Fixing Your Thin Content for Better SEO - Carney
The Daily Carnage

Fixing Your Thin Content for Better SEO

Your website is essential for delivering information to your visitors and capturing new visitors based on its searchability. So then why are we still seeing thin, flimsy, weak af content out there? Let’s help ya out with ways to fix that.

What is thin content? Thin content is generally content that does not provide value to users. So either the quantity or quality (or worse, both) of your page’s content isn’t satisfactory. Common types of thin content include duplicate/repetitive website content, low-quality affiliate pages, and overwhelming pages with too many ads or popups.

How does thin content hurt SEO? Pages with thin content bring your overall website authority down, cannibalize keywords, or get deindexed. The simple solutions are to remove, improve, or consolidate. Let’s break that down a little more.

Top ways to fix and avoid thin content:

  1. Show that you’re a real company or brand. Your goal with your website is to show that you’re a real person behind a real company that values customers. Start with a well-written and optimized “About” page and showcase some of your real work.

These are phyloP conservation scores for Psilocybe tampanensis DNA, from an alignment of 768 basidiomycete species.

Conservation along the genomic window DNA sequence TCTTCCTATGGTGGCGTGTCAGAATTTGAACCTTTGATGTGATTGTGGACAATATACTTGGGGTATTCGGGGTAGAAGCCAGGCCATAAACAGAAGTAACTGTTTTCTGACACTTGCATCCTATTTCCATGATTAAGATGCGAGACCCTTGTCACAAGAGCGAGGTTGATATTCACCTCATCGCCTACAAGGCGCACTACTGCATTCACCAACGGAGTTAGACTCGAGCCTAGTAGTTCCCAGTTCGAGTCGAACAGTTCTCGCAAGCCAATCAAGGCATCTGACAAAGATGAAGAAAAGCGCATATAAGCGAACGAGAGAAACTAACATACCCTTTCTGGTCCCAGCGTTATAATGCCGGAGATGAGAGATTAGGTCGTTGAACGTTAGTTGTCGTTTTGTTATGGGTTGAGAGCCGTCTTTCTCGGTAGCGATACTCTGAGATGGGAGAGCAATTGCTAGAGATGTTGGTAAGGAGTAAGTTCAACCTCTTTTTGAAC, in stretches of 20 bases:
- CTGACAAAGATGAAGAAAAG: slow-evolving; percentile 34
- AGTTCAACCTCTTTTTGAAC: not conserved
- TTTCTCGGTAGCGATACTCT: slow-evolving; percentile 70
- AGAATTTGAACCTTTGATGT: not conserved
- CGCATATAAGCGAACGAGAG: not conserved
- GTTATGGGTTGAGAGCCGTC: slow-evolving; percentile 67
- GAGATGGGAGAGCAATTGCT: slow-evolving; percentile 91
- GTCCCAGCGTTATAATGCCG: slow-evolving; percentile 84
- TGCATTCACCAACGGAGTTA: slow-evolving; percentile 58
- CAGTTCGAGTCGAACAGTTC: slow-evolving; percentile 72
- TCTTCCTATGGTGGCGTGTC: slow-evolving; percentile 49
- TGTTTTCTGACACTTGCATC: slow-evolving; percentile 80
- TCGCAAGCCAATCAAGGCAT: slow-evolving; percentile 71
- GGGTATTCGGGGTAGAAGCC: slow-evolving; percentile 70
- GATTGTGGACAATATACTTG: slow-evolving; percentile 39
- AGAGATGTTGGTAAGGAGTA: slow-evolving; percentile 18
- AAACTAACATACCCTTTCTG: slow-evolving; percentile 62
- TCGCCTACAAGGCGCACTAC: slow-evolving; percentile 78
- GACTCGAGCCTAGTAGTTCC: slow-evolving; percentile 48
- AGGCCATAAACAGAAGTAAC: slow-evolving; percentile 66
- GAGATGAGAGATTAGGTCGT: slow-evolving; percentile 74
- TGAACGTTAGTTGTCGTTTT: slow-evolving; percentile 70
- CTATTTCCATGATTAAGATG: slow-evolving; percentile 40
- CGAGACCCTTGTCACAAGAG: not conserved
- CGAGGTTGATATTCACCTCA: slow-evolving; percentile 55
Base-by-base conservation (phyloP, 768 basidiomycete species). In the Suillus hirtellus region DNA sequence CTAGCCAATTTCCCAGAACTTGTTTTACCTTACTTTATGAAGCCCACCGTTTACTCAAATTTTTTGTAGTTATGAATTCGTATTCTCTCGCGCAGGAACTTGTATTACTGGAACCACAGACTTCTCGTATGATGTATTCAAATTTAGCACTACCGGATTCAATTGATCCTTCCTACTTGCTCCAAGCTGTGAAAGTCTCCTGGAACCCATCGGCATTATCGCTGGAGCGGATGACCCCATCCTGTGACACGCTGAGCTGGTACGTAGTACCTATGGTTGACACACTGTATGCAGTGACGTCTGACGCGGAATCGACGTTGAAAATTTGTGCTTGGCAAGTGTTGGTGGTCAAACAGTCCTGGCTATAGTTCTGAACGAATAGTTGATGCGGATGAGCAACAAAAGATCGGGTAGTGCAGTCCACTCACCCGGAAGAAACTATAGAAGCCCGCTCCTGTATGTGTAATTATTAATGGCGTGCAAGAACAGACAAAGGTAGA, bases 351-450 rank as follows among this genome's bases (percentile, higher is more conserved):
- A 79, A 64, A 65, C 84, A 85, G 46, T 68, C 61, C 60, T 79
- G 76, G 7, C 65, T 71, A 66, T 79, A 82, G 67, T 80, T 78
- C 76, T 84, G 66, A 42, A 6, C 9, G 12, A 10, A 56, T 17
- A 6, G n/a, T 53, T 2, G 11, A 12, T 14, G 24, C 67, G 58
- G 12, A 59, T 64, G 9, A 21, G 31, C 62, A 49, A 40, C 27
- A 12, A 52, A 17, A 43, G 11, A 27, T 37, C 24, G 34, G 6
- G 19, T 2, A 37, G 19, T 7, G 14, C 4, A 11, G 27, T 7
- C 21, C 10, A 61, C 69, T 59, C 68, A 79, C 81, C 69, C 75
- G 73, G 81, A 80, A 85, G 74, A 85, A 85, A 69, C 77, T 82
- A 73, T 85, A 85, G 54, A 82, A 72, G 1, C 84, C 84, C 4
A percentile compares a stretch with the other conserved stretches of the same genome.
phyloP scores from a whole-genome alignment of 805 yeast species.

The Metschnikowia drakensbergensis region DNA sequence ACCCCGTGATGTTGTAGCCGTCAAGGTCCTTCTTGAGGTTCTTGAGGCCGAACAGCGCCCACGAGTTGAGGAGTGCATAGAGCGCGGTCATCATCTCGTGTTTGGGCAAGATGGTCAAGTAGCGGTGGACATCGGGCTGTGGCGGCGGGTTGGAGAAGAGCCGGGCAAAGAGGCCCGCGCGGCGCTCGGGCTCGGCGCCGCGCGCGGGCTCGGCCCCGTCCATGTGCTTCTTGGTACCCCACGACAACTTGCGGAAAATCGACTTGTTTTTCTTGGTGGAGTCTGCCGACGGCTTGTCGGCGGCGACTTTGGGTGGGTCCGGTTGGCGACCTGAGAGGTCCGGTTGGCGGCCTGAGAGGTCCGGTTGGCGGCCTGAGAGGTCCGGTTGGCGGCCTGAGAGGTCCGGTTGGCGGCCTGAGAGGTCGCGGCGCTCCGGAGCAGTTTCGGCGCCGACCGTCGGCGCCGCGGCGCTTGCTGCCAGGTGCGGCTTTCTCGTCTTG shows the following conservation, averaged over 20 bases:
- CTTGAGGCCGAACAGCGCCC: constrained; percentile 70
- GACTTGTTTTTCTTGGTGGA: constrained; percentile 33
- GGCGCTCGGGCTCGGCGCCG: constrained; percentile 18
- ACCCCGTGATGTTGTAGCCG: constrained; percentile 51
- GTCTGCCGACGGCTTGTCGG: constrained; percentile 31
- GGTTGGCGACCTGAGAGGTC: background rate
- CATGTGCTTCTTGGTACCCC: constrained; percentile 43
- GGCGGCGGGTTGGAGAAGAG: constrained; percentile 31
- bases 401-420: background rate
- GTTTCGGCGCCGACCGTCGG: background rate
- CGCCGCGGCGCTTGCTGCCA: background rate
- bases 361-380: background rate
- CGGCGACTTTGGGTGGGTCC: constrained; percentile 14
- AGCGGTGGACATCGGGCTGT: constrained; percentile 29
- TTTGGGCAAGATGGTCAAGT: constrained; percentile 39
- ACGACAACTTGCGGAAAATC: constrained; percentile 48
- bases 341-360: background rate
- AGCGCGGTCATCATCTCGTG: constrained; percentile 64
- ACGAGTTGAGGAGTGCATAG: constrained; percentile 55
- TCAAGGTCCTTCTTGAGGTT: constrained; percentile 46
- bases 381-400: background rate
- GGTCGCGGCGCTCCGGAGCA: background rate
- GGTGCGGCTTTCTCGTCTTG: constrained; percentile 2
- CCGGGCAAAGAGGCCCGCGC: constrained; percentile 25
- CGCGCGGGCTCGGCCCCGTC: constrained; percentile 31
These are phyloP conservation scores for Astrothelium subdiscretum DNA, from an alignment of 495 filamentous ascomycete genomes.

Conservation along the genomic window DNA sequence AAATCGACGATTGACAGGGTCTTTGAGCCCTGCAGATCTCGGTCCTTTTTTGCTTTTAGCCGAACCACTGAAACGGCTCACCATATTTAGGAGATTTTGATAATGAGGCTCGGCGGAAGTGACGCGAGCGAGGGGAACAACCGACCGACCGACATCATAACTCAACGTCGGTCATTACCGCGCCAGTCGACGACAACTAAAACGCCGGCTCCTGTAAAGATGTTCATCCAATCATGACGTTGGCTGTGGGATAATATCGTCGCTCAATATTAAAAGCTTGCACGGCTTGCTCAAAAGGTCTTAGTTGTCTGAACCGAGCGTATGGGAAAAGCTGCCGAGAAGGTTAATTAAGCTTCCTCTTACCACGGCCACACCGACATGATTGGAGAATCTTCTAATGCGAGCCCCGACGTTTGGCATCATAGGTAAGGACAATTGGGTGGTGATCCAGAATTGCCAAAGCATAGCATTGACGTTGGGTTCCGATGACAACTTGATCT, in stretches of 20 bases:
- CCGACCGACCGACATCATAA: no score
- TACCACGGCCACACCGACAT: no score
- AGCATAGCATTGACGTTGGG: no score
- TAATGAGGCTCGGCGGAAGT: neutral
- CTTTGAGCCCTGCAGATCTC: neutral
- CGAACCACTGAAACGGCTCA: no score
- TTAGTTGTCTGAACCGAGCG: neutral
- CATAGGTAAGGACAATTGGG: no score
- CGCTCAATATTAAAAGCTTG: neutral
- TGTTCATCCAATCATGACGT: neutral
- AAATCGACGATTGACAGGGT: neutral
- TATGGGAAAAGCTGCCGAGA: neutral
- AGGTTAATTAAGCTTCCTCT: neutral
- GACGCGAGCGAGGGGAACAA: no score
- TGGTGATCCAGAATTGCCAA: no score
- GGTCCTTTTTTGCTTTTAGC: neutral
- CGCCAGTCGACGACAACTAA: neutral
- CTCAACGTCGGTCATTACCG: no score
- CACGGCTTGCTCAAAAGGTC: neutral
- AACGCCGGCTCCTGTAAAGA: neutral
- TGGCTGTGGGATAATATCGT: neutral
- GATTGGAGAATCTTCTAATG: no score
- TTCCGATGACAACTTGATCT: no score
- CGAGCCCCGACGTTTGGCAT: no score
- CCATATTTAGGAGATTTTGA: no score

2. Use a clean, modern, usable website design. The design and colors of your website have a direct effect on the psychology and experience of your buyers.
  3. Always write original content that adds value. Original content is received better by your users (and by Google). It doesn’t always have to be entirely new information on the topic – just more helpful.
  4. Paraphrase content, but never plagiarize it. Google can detect plagiarized content – and isn’t happy about it when it finds it. Instead of directly copying anything, break it down into simpler terms or expand on it in more detail.
  5. Write 1000-1300 words on articles, 700 words on landing pages. The length by itself isn’t what makes you rank higher. So while 1000 words is not a magical number, in-depth content typically doesn’t happen without a higher word count.
  6. Redirect shallow pages with no traffic or duplicate content. After an analytical crackdown to identify pages that have no purpose or target keywords, you can decide what pages need to be upgraded or removed. BUT don’t just delete a page. Add a 301 Redirect to it, pointing the URL to the next most relevant page.

Check out the full post by Morning Score to get more tips on how to identify thin content and the full list of 13 ways to fix it.


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